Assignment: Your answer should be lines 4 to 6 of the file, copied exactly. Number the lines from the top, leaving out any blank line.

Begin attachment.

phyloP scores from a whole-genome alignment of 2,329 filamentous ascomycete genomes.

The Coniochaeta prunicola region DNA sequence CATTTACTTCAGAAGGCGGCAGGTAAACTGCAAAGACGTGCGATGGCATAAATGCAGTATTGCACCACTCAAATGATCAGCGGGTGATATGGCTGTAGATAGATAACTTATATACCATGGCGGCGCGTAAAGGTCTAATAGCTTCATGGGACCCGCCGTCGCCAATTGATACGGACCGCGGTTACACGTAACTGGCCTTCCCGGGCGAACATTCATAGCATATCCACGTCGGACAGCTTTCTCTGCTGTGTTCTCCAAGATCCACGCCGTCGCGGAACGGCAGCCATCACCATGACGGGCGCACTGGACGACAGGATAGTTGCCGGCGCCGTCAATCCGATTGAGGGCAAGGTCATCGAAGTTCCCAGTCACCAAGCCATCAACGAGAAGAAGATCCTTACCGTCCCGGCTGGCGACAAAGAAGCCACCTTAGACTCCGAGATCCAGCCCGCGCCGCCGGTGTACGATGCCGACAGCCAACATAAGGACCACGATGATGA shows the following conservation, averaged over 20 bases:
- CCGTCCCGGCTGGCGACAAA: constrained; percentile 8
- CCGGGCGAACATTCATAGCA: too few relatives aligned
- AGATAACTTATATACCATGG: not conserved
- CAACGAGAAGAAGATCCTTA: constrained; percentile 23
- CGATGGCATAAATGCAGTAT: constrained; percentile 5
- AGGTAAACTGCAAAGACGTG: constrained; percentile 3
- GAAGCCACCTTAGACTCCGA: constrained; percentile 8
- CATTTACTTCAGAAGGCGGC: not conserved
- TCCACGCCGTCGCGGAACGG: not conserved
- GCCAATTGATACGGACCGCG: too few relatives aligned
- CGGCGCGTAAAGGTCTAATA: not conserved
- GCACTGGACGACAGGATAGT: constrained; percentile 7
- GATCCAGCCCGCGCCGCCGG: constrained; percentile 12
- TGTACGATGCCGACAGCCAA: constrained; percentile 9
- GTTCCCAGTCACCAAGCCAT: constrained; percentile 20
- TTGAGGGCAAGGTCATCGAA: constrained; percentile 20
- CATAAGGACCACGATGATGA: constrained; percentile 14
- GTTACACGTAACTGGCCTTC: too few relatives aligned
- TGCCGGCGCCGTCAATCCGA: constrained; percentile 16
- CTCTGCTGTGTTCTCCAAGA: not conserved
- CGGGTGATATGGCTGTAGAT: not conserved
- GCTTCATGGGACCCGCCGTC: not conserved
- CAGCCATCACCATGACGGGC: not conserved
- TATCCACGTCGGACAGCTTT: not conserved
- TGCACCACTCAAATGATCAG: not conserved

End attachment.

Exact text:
- CCGGGCGAACATTCATAGCA: too few relatives aligned
- AGATAACTTATATACCATGG: not conserved
- CAACGAGAAGAAGATCCTTA: constrained; percentile 23